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Six Ideas for Utilizing Technology to Teach

When I recently spoke to a group of eight students ages 17 to 22, I asked them what the biggest surprise was that they received since returning home to finish the semester online. I got my own surprise from most of them. Their top answer?

How little their teacher knew about online learning. 

Apparently, many faculty members struggled to get up to speed using a laptop or desktop to deliver their curriculum. Many had never taught anything using a screen unless it was a screen in a live classroom. Several students in my virtual discussion said they waited hours for their instructors to get up to speed. One student told me his teacher never managed to do it and ended up texting the assignments to his students. 

Obviously, the computer and smartphone were second nature to these Generation Z students. In fact, for many of them, school will never be the same. While they get bored faster in their current environments, they love the autonomy they are experiencing, and many are declaring they plan to learn online going forward. When my son, Jonathan, was a college student, he told me he preferred online learning, not because it was fun but because it was fast and in his control.

How will this COVID-19 pandemic change the way teachers teach and students learn?

What the Numbers Tell Us

According to the Chronicle of Higher Education, one in six high school seniors who planned to attend a fouryear college full time no longer do. Why do they say this? The most prevalent reason is cost. Twenty-one percent of those students said it may “no longer be affordable for my family” because of the coronavirus. The second reason is, they’re now seeing how comfortable learning online can be. It’s as though the coronavirus has opened their eyes to new possibilities. 

The American Council on Education predicts college enrollment could drop by 15 percent this next school year, which could lead to a $23 billion revenue loss for universities. And if the global pandemic forces schools to hold classes virtually this fall, is college really worth the cost? 

Six Ideas to Utilize Technology to Teach

I believe the handwriting is on the wall.  While I prefer engaging students face to face, both educators and parents must get comfortable leveraging technology. This has been coming for years; the pandemic just sped up the inevitable. So, let me offer a simple list of to-dos to as you engage learners through technology:

1. Mix up your platforms.

If you’re delivering an academic curriculum, you obviously must use a consistent platform. However, to keep students engaged, leverage as many formats as you can. For example, Zoom allows you to host a larger number of students but then break into “rooms” for smaller group discussions. You may want to also use Instagram and Marco Polo to post videos and other content for students to see and comment on.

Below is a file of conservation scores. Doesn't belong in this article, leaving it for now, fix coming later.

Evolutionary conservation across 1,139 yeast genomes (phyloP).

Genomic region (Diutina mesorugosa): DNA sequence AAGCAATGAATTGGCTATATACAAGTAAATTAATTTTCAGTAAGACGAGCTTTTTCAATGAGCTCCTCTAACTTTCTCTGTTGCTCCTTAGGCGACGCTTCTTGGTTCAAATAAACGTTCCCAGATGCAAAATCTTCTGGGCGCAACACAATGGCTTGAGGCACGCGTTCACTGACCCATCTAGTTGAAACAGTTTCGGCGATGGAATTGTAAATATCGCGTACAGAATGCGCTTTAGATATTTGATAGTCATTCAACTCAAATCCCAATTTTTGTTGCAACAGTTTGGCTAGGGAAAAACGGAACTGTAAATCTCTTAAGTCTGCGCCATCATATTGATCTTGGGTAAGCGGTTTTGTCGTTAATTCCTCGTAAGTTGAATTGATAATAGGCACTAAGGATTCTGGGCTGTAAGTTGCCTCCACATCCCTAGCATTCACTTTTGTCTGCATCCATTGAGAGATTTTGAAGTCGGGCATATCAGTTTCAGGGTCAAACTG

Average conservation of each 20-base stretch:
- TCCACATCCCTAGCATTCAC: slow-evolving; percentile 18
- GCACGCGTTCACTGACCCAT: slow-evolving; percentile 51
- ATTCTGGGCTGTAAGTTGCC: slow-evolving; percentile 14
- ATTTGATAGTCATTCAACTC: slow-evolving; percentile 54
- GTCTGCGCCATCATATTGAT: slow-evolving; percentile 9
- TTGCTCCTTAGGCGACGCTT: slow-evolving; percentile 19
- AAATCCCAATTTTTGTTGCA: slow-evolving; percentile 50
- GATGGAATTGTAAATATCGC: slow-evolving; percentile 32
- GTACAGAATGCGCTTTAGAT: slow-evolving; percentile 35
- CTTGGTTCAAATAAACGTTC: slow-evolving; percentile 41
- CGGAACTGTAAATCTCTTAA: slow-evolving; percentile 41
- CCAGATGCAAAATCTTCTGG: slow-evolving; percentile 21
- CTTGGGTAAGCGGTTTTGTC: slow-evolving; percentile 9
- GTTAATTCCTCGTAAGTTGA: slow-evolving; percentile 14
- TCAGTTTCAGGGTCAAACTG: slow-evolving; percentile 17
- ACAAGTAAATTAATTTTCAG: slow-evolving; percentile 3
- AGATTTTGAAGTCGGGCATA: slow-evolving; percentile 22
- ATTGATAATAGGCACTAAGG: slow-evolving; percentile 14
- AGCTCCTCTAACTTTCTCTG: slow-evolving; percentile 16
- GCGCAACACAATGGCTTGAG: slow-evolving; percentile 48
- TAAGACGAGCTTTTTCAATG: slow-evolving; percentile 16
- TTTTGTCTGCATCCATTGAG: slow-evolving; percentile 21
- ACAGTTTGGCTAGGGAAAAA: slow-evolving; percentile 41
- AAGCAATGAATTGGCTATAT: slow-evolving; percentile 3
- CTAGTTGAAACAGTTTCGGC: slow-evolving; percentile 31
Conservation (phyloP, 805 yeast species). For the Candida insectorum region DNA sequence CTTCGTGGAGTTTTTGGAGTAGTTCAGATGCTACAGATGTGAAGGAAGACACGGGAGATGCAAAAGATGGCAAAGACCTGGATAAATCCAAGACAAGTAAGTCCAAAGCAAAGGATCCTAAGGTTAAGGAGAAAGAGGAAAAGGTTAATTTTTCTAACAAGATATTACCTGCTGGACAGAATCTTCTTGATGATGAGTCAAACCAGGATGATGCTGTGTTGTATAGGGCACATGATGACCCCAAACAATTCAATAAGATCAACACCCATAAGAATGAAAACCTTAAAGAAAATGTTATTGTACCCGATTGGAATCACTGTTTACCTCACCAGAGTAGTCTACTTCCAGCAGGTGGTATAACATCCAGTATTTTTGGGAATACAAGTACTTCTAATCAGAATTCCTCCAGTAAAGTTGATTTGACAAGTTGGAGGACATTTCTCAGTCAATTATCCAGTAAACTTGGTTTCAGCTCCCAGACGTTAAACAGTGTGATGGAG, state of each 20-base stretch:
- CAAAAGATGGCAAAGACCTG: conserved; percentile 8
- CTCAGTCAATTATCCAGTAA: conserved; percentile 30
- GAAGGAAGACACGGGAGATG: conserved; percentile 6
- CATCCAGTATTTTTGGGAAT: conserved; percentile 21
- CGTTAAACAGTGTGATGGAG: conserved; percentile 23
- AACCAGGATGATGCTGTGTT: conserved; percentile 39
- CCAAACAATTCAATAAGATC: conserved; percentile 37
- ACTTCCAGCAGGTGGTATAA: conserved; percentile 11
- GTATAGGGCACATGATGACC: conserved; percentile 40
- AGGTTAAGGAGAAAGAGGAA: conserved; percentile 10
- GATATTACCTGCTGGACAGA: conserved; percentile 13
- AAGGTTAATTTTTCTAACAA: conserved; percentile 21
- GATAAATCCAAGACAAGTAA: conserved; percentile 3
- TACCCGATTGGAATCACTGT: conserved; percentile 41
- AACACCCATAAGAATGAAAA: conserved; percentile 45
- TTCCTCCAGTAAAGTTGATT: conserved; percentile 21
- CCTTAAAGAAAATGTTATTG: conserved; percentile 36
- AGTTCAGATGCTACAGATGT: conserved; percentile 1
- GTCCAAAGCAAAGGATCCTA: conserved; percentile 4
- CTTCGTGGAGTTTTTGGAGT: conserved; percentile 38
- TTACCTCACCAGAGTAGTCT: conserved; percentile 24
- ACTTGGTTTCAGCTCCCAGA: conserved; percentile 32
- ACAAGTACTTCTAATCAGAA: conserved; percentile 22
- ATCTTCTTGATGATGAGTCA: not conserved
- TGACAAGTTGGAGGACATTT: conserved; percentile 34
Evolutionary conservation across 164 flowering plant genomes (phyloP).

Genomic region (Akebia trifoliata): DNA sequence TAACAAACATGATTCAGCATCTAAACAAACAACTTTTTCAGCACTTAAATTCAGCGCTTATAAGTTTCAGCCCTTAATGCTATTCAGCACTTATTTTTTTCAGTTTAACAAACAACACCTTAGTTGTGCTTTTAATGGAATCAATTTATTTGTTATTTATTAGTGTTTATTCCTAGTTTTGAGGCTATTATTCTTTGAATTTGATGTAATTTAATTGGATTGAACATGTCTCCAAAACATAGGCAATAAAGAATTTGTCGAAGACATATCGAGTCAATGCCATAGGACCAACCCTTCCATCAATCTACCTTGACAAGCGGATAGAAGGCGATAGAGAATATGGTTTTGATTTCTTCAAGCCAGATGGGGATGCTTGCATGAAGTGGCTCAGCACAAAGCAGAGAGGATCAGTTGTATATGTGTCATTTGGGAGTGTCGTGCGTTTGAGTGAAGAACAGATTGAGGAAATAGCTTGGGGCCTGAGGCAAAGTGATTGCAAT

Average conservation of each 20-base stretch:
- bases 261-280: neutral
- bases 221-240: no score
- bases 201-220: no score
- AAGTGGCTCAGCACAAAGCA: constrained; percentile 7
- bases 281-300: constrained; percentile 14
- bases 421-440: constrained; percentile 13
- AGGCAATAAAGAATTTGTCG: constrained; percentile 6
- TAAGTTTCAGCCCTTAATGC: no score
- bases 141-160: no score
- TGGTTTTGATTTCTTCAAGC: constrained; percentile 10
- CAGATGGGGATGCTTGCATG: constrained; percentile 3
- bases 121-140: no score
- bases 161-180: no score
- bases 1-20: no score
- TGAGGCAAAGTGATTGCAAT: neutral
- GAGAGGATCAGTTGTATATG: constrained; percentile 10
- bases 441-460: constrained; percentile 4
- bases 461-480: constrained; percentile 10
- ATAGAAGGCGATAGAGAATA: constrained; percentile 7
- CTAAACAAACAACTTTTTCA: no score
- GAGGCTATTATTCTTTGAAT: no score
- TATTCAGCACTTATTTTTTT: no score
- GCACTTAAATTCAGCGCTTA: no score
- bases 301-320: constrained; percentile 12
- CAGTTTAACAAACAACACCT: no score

2. Begin with personal interests.

A big mistake some educators make is jumping immediately into the curriculum. I suggest you first engage students on a personal level. Find ways to check on how they’re doing; ask them to respond privately if they prefer. Launching into personal issues first earns you the right to engage them afterward. In short, look out for their interests or needs and they’ll be more apt to lean into your desires for the learning experience.

3. Gamify your experience early.

The educators I know who are crushing their online classrooms use games and even gamify the learning experience. I know an elementary school teacher who is not tech savvy but who learned to play her students’ favorite game with them. Google Hangouts allows you to use video calls, photos, and emojis. Transforming the experience on a screen to a friendly competition increases student engagement.

4. Create constant content.

Check out your students’ favorite social media apps. I bet you’ll discover they are platforms that push out content all the time. Many are only about entertainment but, all the same, they’re keeping their young “customers” engaged. Push out daily content to your students that accents your lessons. Get them looking forward to your posts. Leverage videos as much as possible, even if it is a bonus to classroom time.

5. Make big feel small.

Teaching online may mean you must change your style. Late-night comedians are struggling with this, as they broadcast from their homes. You should be more laid back, more conversational, and utilize small “rooms” for conversation, like Zoom offers. Digital learning works best when students feel like it’s personal and tailored for them.

6. Get them online to get them offline.

Digital learning requires us to shift our focus from memorization to application. Our goal should be to get them engaged online so we can get them engaged offline, actually applying what they’ve learned and discussed digitally. Assignments should be more than writing papers or circling letters on a multiple-choice test. For example, if you teach empathy in your social and emotional learning lesson, assign students the task of showing empathy creatively to a family member. This is what makes online learning work.